Legendary clubmaker Dave Edel joins host Michael Williams to talk single length sets and more. Also features Williams’ recent trip to Puerto Rico, which is appropriate, given the PGA Tour’s return to the island one year after Hurricane Maria. A look at golf in Jamaica as well.

Check out the full podcast on SoundCloud below, or click here to listen on iTunes or here to listen on Spotify.

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The Bandon Experience



Do you ever have one of those memories that jumps up and slaps you in the face? It happened to me the other day. It wasn’t the first time, and I’m sure it won’t be the last. One of those memories that forces you to stop whatever it is that you are doing and reminisce. It’s been just over a year since I made the trip to Bandon, Oregon, and I still think about it often.

I find myself trying to explain the experience to friends and golf buddies back home but it’s nearly impossible to do it justice. My attempts inevitably end with “you just need to take a trip up there and see for yourself. Trust me.”

I have hit more putts from off the green in the last year than I did in 25 years of golf before that. That’s Bandon. I don’t shy away from high winds and cold temperate golf anymore. That’s Bandon. I look forward to walking 18 now and am certainly not too proud to use a pushcart. That’s Bandon. But most of all, I think I better appreciate the beauty of the game. I marvel at how gorgeous each golf course can be in its own way. And I yearn for my next chance to play golf as it was meant to be. That’s Bandon.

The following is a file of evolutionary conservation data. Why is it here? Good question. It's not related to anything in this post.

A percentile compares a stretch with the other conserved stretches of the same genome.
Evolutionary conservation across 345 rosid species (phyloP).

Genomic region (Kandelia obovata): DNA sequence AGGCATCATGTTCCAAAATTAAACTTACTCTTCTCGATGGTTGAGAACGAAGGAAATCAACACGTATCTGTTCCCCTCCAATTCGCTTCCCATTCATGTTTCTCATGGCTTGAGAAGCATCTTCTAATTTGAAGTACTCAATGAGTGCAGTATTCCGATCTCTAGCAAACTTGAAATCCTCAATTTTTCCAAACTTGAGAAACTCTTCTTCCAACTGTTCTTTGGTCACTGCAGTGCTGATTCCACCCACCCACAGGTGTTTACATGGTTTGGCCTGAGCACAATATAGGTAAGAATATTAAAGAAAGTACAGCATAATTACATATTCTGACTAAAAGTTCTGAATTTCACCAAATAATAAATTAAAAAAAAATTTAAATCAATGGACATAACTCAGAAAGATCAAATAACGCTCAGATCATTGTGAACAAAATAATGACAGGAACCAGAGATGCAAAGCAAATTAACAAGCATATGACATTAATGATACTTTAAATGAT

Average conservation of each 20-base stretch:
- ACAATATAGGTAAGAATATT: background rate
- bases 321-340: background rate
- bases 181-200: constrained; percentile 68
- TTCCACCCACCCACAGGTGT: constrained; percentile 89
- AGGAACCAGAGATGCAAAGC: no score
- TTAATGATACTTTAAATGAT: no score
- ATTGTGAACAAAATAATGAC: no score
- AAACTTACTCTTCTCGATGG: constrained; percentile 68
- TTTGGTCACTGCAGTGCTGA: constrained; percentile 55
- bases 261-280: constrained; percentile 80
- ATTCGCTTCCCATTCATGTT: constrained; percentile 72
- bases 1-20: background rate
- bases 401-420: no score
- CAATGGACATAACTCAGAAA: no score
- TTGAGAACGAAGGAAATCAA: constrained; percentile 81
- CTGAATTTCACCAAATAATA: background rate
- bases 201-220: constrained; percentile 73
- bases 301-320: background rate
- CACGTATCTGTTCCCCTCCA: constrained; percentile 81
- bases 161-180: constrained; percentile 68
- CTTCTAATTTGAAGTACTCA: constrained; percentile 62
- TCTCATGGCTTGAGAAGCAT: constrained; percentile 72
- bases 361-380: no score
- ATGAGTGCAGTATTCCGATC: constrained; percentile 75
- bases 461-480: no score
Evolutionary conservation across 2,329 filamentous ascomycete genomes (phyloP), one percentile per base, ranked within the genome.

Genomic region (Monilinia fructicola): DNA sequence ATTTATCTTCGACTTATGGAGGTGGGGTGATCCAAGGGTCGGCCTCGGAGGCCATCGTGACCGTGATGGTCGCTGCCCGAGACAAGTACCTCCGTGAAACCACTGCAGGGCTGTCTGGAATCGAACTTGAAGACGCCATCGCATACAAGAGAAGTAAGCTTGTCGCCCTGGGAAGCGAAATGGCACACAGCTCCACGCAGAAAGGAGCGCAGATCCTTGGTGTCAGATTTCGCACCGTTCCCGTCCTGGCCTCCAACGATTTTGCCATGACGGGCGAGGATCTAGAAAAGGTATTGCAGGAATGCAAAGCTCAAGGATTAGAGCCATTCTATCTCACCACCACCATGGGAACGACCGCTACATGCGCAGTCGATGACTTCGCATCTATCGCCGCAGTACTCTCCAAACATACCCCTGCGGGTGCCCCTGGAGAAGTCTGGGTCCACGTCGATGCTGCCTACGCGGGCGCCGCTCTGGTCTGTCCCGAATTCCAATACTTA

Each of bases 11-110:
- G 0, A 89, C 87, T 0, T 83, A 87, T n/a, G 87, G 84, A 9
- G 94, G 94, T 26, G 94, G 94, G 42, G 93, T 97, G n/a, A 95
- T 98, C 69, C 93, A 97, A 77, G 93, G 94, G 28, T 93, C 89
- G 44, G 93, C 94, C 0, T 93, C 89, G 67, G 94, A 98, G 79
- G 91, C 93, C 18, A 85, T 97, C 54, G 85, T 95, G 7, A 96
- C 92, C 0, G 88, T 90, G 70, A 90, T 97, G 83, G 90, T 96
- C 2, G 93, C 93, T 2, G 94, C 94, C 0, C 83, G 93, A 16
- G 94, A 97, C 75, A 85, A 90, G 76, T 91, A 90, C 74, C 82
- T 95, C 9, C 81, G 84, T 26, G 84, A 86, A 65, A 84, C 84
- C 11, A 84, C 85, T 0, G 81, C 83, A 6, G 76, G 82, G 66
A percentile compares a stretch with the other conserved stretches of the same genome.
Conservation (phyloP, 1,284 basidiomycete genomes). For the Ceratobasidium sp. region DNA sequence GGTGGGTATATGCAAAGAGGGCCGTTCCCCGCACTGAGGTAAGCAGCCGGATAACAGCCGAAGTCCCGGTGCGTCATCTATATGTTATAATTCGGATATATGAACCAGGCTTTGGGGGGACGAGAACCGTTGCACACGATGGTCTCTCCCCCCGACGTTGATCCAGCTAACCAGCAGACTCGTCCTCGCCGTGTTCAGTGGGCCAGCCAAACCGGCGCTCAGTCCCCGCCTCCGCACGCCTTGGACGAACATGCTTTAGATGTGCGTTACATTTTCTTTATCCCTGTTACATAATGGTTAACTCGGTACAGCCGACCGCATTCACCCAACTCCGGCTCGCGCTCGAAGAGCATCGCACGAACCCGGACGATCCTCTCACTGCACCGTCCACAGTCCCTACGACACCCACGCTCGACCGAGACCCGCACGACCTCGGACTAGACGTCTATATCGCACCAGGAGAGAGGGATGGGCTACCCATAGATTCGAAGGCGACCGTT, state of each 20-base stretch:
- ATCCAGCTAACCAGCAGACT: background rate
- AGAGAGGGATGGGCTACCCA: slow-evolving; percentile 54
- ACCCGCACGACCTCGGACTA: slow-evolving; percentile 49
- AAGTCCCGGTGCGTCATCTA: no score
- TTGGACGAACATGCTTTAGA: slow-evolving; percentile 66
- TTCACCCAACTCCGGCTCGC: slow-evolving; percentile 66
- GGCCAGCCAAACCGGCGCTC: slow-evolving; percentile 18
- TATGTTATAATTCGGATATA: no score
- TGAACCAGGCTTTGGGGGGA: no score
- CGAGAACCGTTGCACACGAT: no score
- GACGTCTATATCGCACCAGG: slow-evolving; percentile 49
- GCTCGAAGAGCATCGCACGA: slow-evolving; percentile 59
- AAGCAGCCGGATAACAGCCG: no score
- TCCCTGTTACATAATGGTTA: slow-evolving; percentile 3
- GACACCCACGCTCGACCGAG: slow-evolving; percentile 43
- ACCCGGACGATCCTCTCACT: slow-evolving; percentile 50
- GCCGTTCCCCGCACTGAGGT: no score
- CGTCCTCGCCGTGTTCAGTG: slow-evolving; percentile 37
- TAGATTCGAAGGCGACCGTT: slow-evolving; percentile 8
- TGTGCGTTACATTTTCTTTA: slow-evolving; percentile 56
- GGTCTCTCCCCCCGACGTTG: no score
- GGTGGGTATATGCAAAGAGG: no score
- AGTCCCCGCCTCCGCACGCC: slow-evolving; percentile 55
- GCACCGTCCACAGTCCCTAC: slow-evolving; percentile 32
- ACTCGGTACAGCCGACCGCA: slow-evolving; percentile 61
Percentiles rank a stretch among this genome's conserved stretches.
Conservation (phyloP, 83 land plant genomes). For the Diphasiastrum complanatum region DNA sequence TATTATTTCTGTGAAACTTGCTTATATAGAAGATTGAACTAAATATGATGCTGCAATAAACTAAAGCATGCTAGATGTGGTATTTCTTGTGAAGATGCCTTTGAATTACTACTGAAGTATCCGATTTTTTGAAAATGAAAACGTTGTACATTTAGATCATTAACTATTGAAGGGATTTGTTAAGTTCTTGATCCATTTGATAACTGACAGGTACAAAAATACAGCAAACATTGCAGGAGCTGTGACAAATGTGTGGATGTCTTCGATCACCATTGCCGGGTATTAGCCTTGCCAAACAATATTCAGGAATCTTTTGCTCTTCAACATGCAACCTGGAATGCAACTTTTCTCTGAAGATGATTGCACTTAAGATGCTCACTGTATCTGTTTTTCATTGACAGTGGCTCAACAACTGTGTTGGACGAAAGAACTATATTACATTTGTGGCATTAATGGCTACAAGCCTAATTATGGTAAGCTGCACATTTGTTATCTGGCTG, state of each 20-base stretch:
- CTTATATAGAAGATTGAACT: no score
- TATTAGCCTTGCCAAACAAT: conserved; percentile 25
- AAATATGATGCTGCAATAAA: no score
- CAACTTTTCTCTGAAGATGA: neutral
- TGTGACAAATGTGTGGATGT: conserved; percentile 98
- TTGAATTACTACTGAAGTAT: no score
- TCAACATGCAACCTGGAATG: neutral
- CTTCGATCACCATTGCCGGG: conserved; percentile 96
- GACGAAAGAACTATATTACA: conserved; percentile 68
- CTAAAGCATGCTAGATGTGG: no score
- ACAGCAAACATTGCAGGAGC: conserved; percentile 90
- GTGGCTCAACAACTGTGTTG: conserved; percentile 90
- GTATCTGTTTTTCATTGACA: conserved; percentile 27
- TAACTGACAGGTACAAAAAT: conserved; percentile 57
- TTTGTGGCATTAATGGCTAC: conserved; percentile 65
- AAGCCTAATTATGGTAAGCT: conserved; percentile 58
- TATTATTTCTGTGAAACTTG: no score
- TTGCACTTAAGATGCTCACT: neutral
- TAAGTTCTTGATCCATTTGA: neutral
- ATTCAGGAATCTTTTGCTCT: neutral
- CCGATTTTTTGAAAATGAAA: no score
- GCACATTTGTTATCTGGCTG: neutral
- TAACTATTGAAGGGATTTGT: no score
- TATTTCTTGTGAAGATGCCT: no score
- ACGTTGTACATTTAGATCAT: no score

Before I headed to the great northwest, I read a book titled “Dream Golf: The Making of Bandon Dunes.” It tells the story of how Mike Keiser created his golf wonderland in Oregon and why he chose the architects he ended up working with. It was a tremendous read and I loved every word. And while it certainly made me more eager to arrive, it did’t prepare me for the few days of golf I had ahead of me.

Three of my best friends and I flew in from all over the country to play these courses. Nashville, Houston, Fort Worth, and San Francisco converged on a little town in Oregon. They say Bandon Dunes is like playing golf in Scotland; only it’s harder to get to. There are several different ways to arrive, but we flew to San Francisco and then took the short flight to North Bend, Oregon. There is a shuttle bus that picks you up from the airport and then takes you the remaining 30-or-so minutes to the main clubhouse.